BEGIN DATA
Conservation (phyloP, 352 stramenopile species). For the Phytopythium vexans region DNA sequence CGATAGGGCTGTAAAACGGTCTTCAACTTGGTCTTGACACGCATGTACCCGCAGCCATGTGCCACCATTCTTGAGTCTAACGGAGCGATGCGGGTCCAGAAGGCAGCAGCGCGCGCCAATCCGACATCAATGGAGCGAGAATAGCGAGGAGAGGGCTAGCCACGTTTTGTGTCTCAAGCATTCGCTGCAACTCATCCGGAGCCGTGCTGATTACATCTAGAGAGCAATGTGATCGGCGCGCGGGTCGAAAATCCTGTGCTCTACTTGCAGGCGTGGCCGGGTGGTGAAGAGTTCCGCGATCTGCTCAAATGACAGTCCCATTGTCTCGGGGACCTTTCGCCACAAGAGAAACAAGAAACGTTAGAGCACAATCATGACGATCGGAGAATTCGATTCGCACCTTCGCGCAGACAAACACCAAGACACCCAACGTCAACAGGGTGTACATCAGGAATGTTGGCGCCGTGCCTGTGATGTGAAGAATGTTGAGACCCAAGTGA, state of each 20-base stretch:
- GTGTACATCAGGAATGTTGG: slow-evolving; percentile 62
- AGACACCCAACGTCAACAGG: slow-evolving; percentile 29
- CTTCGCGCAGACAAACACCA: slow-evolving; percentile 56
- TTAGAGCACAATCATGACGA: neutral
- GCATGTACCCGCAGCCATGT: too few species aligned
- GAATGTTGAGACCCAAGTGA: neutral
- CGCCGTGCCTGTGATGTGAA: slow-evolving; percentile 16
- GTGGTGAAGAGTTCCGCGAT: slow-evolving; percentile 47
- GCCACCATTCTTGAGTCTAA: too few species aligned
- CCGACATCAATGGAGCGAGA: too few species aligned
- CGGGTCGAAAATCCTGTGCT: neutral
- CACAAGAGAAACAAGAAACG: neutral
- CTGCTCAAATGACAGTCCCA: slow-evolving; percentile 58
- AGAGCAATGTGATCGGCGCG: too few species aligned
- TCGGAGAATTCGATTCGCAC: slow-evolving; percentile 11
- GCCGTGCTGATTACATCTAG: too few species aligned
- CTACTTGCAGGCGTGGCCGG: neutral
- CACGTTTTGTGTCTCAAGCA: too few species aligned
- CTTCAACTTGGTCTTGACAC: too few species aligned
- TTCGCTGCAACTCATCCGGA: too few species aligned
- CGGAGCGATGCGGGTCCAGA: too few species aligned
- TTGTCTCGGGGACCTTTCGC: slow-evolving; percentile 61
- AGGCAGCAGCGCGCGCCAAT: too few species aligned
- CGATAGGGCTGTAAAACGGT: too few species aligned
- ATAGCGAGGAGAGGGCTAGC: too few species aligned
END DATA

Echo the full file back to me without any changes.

Conservation (phyloP, 352 stramenopile species). For the Phytopythium vexans region DNA sequence CGATAGGGCTGTAAAACGGTCTTCAACTTGGTCTTGACACGCATGTACCCGCAGCCATGTGCCACCATTCTTGAGTCTAACGGAGCGATGCGGGTCCAGAAGGCAGCAGCGCGCGCCAATCCGACATCAATGGAGCGAGAATAGCGAGGAGAGGGCTAGCCACGTTTTGTGTCTCAAGCATTCGCTGCAACTCATCCGGAGCCGTGCTGATTACATCTAGAGAGCAATGTGATCGGCGCGCGGGTCGAAAATCCTGTGCTCTACTTGCAGGCGTGGCCGGGTGGTGAAGAGTTCCGCGATCTGCTCAAATGACAGTCCCATTGTCTCGGGGACCTTTCGCCACAAGAGAAACAAGAAACGTTAGAGCACAATCATGACGATCGGAGAATTCGATTCGCACCTTCGCGCAGACAAACACCAAGACACCCAACGTCAACAGGGTGTACATCAGGAATGTTGGCGCCGTGCCTGTGATGTGAAGAATGTTGAGACCCAAGTGA, state of each 20-base stretch:
- GTGTACATCAGGAATGTTGG: slow-evolving; percentile 62
- AGACACCCAACGTCAACAGG: slow-evolving; percentile 29
- CTTCGCGCAGACAAACACCA: slow-evolving; percentile 56
- TTAGAGCACAATCATGACGA: neutral
- GCATGTACCCGCAGCCATGT: too few species aligned
- GAATGTTGAGACCCAAGTGA: neutral
- CGCCGTGCCTGTGATGTGAA: slow-evolving; percentile 16
- GTGGTGAAGAGTTCCGCGAT: slow-evolving; percentile 47
- GCCACCATTCTTGAGTCTAA: too few species aligned
- CCGACATCAATGGAGCGAGA: too few species aligned
- CGGGTCGAAAATCCTGTGCT: neutral
- CACAAGAGAAACAAGAAACG: neutral
- CTGCTCAAATGACAGTCCCA: slow-evolving; percentile 58
- AGAGCAATGTGATCGGCGCG: too few species aligned
- TCGGAGAATTCGATTCGCAC: slow-evolving; percentile 11
- GCCGTGCTGATTACATCTAG: too few species aligned
- CTACTTGCAGGCGTGGCCGG: neutral
- CACGTTTTGTGTCTCAAGCA: too few species aligned
- CTTCAACTTGGTCTTGACAC: too few species aligned
- TTCGCTGCAACTCATCCGGA: too few species aligned
- CGGAGCGATGCGGGTCCAGA: too few species aligned
- TTGTCTCGGGGACCTTTCGC: slow-evolving; percentile 61
- AGGCAGCAGCGCGCGCCAAT: too few species aligned
- CGATAGGGCTGTAAAACGGT: too few species aligned
- ATAGCGAGGAGAGGGCTAGC: too few species aligned